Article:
Primary Care Network Paramedics support GPs as part of an integrated care team. A team of 14 Paramedics in PICS working across seven Primary Care Networks (PCNs) are supported by Carol Pape, Paramedic Lead. They work together to integrate the role into the wider health and social care system, share good practice and develop in line with Health Education England’s roadmap of education for practice.
Kay Gallimore is the Paramedic First Contact Practitioner trainee for Byron PCN, and was appointed by PICS to assist GPs with the care of residents in six care homes across the Torkard surgery area of Hucknall.
Her role is one of many new and exciting positions and services that are being developed in general practice and the community to make it easier to access a wider range of help from general practice, closer to home, by phone or online. This is part of the NHS Long Term Plan to offer people more choice and more joined-up healthcare.
Here Kay shares a day in her working life…
Diary for a day in Hucknall: Tuesday 12 October 2021
I start at 9am and after grabbing a quick cuppa I’m down to business. Most care hom
es don’t appreciate a telephone call or a visit before 10am because they have the huge task of administering medicines to residents after breakfast. I use this time in the morning to check my emails and look for updates on tasks I’ve already started.
10am Today I’m going to Sherwood House – a home set in beautiful surroundings which I just love working in.
I’m responsible for undertaking a ward round for all the residents in my patch. This is generally in the form of a face-to-face visit one week, and then a telephone ward round on the weeks in between visits. I’ll try and pop over if someone needs examining though, rather than relying on a telephone consult. Visiting helps me have a visual idea of how someone is doing and it’s good for the residents as they get used to seeing a regular face. Being familiar helps break down barriers so hopefully they can talk to me openly about any issues. I like to think they see me as a friendly face, even if it is behind a mask!
I don all my PPE and sit down with Senior Carer, Rachel, (see main photo) and because this a relatively small home with only 14 residents, we spend time talking with each of them individually. Continuity of care in this way helps me build a great rapport between staff, carers and residents.
Rachel and I talked with a resident about their end of life care. We ensured all the correct anticipatory medication was in place and that the resident was comfortable, and that we are having regular communication with family. Its feels good to be involved in making sure the resident is comfortable. Being trusted and involved in this way also allows the GP time to catch up on other responsibilities.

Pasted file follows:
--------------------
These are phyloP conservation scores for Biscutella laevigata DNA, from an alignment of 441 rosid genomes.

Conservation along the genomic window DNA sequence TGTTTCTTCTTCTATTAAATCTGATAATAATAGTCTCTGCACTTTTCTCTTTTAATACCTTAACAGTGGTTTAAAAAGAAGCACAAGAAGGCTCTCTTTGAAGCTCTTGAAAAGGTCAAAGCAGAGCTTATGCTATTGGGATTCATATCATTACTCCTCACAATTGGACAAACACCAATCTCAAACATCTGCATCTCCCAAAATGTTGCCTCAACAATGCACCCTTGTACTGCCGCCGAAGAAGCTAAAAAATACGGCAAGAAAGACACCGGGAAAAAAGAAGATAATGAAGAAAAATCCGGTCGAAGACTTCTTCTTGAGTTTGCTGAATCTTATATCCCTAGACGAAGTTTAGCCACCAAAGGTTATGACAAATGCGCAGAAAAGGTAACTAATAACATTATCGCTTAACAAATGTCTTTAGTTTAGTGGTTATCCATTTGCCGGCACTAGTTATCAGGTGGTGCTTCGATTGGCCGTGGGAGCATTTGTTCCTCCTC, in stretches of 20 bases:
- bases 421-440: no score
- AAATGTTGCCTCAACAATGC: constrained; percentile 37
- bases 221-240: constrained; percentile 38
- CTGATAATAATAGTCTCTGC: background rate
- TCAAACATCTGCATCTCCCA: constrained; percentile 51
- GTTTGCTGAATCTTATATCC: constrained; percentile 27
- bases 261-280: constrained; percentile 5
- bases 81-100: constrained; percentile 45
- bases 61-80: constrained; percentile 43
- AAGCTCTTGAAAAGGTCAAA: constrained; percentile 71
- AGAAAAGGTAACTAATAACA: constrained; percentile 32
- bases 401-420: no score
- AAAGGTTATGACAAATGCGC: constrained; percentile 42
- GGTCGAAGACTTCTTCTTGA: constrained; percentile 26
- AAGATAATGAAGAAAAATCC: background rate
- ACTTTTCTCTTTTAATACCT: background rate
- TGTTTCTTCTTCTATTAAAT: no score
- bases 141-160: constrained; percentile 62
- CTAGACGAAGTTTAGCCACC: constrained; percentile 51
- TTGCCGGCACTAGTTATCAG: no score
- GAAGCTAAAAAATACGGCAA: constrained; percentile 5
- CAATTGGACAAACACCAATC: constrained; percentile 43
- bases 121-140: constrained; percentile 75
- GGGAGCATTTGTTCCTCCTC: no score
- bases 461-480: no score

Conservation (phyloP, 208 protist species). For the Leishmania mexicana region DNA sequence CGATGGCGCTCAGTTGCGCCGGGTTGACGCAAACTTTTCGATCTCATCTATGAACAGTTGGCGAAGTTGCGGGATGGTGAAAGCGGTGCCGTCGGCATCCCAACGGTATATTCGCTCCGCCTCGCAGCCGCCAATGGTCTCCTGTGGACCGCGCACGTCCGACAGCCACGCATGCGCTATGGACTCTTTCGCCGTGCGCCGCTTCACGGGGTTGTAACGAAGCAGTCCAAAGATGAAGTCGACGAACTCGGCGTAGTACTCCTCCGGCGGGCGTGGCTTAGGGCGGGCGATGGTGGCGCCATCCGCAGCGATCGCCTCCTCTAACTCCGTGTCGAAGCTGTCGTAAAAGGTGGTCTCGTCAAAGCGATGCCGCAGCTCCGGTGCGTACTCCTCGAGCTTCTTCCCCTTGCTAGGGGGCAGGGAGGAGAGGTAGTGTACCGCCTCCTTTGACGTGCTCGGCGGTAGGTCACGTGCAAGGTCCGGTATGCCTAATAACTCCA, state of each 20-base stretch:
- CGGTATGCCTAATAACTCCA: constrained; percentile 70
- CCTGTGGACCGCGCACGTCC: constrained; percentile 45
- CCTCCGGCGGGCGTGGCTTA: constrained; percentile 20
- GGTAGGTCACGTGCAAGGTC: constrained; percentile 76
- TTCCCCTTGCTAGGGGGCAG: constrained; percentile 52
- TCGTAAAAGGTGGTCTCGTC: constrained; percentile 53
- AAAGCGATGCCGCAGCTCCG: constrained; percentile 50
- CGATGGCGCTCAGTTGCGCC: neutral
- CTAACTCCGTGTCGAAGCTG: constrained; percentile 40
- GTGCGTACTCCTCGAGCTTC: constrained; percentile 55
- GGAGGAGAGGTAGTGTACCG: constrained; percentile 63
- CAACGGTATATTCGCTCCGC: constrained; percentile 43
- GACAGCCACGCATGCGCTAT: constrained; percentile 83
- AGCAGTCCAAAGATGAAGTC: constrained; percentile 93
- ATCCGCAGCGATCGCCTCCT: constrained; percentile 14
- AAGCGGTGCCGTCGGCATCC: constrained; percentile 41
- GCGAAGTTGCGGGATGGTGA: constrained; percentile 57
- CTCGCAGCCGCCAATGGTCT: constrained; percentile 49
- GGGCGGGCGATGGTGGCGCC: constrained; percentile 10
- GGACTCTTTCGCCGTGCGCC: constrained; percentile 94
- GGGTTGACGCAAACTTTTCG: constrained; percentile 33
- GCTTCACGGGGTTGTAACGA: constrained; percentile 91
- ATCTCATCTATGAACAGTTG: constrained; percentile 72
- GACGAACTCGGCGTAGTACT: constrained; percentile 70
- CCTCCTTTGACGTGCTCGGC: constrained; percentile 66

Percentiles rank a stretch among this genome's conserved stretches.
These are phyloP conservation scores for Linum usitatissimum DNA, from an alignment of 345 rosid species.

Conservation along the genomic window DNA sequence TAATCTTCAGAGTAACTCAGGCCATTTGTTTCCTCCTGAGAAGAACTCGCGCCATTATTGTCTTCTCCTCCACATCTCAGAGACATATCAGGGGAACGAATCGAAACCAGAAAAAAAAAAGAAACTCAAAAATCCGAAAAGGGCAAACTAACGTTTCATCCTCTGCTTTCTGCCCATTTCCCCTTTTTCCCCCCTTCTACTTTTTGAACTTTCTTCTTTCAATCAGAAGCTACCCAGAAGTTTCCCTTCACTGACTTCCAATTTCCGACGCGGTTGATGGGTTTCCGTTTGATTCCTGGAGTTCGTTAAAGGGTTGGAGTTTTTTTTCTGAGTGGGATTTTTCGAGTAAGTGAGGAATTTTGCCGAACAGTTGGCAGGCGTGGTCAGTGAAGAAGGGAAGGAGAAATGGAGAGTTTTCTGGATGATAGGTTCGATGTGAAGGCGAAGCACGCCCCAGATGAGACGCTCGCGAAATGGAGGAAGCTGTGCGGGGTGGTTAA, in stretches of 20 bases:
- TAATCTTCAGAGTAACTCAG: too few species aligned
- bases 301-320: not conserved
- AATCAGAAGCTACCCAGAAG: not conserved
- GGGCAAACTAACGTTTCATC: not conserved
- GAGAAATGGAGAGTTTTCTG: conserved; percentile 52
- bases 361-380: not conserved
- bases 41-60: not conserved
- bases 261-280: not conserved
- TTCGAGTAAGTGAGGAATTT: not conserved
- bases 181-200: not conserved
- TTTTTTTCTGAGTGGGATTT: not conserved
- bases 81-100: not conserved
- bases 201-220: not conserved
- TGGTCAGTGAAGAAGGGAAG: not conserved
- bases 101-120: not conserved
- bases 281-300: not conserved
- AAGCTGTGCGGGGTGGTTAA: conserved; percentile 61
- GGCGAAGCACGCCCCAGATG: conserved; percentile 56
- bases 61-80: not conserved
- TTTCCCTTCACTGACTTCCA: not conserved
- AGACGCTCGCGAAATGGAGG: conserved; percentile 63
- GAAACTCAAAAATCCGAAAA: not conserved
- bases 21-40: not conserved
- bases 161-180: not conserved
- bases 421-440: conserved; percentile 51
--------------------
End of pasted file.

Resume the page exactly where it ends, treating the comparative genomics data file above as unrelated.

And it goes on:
I also took and recorded residents’ weights and blood pressures to identify any new issues as part of their personal care plans.
The Wi-Fi isn’t strong enough so I then ‘hot foot ‘back to surgery to task the GPs for medication and review.
It’s now 11:30 – time for a quick coffee. I grab some lunch as whilst writing up my patients’ needs as there’s a patient-focused multi-disciplinary team (MDT) meeting soon.
1pm – I log on to the MDT meeting with my video off – no-one wants to see me eating! I listen out for any useful information and contribute if I can. This is very strange – talking to a computer is never easy.
2:30pm – I start another care home review: this time I’m on the phone to Buddliea House. After exchanging pleasantries, we concentrate on the residents who need reviews and agree who may need a follow up visual exam. Whilst in front of System One I can input useful details and confirm test results to Senior Carers. I always try to speak to the same Carer each week as they are the ones who know the residents well.
Many Carers will take observations which are helpful, but generally I like to go and see the resident for myself to ascertain any problems. It becomes clear that I need to see a resident who has become more confused. Lots of my residents have a multitude of medical issues and many have dementia. They can be very challenging to deal with and its often upsetting to see them in crisis. I hope I can make life a little easier by getting them the help they need sooner. It’s clear I can’t change everything, but the contacts and connections I’ve made will go some way to helping these residents in their twilight years.
Its approaching 4pm and after going out to see the resident at Buddleia House, I go back to the surgery to send their urine sample off and write up my findings. I then debrief with the GP – it’s a good time for me get my concerns across to them and invariably a good educational part of the day for me too. I also work closely with Pharmacists, Dieticians and Nurses here at the surgery too and we have good working partnerships.
5pm comes around too quickly but two ward rounds ticked off today. Yippee!